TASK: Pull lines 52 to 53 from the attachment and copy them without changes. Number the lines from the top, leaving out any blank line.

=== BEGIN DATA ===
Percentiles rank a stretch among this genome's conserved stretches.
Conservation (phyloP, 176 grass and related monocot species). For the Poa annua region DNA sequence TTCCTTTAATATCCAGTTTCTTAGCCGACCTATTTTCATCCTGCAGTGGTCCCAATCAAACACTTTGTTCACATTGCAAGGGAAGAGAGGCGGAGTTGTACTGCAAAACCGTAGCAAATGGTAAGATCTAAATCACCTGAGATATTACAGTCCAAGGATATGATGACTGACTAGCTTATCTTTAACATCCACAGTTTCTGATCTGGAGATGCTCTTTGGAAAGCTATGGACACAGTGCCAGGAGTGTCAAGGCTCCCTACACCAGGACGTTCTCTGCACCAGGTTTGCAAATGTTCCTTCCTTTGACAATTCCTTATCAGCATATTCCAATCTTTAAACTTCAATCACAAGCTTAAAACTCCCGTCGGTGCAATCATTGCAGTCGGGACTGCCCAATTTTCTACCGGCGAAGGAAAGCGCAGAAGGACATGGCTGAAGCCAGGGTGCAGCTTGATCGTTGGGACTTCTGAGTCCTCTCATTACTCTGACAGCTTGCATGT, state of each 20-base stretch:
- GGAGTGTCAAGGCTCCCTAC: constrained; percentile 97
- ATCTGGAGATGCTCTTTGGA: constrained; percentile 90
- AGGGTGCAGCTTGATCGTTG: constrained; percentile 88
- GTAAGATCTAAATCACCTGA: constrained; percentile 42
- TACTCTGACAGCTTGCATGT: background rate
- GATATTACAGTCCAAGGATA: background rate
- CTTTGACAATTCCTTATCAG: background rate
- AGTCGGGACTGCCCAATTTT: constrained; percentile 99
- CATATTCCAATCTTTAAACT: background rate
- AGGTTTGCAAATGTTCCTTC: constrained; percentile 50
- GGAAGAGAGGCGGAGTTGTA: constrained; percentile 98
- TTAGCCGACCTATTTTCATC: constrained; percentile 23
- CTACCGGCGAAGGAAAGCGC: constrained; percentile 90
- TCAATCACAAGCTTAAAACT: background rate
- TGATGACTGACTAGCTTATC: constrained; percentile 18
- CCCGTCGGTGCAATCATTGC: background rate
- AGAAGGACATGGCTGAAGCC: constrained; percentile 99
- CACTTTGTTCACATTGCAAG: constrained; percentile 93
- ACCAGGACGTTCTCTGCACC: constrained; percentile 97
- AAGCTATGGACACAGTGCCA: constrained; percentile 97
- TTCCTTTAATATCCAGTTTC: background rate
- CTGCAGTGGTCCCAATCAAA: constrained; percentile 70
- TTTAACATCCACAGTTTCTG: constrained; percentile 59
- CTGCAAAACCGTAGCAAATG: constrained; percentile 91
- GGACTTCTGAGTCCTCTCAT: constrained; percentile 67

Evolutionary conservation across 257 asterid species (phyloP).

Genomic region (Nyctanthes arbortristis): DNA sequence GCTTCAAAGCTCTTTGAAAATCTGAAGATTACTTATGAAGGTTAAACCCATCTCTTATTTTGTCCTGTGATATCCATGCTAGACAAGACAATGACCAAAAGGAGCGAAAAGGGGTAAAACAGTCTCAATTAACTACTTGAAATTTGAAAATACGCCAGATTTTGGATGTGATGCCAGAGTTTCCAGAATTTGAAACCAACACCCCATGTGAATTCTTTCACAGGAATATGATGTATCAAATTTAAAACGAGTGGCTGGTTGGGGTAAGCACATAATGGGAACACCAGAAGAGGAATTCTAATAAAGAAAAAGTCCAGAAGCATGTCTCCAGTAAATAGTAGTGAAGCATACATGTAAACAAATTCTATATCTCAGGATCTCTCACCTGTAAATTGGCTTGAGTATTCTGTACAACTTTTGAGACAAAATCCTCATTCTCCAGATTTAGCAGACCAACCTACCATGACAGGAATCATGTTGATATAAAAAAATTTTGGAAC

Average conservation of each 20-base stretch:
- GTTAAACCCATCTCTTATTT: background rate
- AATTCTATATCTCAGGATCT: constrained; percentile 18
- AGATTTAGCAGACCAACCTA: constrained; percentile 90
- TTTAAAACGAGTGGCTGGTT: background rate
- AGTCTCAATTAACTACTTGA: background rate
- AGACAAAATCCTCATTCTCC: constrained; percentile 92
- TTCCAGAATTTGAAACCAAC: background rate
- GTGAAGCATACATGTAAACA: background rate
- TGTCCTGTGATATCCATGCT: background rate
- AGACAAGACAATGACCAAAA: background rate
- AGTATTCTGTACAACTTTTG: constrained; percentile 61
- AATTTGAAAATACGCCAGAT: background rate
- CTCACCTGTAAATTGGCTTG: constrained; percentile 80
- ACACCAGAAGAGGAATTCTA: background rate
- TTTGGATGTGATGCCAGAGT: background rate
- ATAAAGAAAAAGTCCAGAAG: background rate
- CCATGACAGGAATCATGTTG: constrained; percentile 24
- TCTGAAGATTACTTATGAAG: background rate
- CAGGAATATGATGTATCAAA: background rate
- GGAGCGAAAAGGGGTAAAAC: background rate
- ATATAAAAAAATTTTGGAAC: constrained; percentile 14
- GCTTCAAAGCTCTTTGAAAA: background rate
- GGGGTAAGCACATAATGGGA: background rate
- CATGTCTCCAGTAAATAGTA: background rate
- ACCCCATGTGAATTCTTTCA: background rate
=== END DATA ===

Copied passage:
- GCTTCAAAGCTCTTTGAAAA: background rate
- GGGGTAAGCACATAATGGGA: background rate